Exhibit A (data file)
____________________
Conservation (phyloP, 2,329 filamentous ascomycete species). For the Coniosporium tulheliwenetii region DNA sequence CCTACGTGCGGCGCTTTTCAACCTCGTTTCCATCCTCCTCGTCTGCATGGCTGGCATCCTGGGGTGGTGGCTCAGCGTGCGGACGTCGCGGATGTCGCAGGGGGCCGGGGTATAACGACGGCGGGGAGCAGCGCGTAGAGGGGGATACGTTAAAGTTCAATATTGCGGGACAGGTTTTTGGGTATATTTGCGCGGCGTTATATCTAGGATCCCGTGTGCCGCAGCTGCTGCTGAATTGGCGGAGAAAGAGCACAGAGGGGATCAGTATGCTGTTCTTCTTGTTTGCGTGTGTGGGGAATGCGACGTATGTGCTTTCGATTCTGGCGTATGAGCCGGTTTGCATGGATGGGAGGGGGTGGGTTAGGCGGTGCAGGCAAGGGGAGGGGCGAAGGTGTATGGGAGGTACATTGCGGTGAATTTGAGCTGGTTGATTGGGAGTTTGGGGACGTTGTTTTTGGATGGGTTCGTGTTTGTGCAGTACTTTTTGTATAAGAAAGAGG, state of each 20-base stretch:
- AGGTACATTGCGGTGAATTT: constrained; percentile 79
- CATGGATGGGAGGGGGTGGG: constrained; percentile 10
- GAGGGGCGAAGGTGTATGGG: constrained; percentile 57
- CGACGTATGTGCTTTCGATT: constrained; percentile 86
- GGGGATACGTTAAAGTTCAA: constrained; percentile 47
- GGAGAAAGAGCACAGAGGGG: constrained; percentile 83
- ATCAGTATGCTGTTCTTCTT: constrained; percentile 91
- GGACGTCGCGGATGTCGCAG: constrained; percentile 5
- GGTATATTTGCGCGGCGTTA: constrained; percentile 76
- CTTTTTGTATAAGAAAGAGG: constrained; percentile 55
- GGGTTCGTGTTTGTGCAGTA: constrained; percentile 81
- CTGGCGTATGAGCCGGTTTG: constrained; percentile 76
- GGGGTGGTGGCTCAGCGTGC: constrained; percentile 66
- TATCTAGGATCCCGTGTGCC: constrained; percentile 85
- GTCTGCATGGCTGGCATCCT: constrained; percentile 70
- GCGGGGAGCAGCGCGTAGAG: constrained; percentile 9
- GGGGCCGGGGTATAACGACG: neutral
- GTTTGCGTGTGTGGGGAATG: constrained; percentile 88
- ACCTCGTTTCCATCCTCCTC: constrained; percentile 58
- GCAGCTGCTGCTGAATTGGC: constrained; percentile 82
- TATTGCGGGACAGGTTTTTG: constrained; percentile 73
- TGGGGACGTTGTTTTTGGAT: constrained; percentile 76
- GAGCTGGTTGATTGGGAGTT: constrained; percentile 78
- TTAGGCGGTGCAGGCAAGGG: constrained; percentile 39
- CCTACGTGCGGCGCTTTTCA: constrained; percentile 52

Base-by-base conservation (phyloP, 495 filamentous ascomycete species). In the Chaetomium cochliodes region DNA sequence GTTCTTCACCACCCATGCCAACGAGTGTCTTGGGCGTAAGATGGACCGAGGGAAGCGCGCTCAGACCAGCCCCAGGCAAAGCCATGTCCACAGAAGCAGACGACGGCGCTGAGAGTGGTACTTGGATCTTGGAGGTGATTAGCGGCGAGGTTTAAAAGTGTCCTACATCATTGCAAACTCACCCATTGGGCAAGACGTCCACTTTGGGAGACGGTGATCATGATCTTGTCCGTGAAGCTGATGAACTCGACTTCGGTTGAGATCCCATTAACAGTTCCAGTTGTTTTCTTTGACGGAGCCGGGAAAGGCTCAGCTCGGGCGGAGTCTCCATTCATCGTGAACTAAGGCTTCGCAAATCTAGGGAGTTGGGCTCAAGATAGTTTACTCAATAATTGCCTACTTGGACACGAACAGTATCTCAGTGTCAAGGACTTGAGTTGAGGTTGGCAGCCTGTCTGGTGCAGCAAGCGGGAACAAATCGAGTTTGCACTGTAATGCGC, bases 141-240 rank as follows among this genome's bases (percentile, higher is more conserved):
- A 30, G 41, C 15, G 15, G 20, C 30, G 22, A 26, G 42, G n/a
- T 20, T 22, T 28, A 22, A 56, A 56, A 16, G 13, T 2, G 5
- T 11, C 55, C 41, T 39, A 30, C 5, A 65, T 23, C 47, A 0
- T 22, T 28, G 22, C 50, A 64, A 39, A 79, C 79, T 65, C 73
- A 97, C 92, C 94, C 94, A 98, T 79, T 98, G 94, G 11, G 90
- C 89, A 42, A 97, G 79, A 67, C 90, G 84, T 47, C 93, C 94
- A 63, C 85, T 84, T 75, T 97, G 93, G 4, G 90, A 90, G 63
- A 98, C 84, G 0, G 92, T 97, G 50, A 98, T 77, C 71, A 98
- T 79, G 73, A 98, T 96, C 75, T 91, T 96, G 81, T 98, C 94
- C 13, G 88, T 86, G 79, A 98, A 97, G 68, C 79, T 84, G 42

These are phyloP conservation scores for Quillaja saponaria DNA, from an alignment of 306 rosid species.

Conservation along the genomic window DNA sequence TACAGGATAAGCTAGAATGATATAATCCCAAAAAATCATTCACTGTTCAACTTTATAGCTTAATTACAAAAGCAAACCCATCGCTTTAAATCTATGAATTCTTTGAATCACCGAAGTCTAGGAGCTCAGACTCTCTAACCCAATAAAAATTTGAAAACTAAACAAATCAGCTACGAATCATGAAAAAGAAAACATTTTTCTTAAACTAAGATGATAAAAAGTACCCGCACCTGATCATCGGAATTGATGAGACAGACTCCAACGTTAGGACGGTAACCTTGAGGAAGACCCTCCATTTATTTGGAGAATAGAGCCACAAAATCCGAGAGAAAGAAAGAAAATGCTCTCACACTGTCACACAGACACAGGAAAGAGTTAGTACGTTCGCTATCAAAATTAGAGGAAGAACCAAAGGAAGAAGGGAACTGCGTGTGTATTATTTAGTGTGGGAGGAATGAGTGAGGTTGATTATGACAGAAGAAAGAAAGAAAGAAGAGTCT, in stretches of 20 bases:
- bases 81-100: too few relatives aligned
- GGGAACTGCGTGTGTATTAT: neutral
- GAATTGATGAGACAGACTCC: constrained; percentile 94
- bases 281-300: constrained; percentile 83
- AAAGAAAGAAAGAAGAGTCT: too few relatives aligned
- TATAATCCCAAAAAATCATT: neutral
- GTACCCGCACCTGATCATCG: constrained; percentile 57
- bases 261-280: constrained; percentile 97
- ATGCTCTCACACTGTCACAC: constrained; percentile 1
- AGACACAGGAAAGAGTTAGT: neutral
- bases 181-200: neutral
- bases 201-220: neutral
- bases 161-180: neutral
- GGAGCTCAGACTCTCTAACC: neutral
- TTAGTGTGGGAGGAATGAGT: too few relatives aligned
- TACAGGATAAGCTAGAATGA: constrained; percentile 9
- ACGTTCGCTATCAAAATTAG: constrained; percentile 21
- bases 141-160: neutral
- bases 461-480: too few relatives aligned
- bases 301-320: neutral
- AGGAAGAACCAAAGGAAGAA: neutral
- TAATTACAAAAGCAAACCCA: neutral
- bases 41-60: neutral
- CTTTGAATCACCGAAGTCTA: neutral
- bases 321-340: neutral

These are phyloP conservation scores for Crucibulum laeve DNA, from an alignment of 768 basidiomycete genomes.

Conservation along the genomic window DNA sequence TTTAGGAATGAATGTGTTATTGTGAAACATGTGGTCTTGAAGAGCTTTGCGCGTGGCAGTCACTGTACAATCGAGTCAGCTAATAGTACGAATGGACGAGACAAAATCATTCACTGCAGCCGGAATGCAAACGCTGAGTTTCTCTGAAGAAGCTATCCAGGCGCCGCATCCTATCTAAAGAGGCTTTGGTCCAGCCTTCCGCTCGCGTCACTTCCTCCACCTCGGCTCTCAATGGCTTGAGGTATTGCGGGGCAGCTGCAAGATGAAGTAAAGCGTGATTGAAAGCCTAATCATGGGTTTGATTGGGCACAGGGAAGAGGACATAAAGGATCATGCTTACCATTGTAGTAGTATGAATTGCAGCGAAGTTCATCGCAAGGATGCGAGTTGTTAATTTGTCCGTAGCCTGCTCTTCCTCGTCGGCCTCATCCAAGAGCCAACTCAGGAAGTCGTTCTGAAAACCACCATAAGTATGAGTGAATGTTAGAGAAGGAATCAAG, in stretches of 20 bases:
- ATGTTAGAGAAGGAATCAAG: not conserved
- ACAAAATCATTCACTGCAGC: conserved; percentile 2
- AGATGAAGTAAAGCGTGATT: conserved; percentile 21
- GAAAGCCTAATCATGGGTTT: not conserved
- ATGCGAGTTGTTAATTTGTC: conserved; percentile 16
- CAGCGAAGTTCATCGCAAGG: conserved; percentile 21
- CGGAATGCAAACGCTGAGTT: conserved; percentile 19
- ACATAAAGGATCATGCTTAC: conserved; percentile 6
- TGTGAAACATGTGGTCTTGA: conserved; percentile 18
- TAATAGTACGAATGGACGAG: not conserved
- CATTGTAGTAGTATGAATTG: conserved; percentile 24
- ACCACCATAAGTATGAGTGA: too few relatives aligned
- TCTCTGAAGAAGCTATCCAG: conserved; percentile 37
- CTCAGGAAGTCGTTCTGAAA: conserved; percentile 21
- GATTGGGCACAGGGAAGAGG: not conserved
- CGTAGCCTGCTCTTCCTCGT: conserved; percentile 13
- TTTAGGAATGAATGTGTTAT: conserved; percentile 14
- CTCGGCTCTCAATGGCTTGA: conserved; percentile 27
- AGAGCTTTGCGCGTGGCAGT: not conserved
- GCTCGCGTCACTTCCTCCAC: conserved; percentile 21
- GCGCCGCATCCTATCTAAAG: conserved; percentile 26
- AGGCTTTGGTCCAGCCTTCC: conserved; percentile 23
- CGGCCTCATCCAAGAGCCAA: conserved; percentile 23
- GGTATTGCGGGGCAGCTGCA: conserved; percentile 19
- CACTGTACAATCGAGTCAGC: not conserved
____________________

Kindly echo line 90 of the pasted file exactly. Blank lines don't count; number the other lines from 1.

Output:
- GGTATTGCGGGGCAGCTGCA: conserved; percentile 19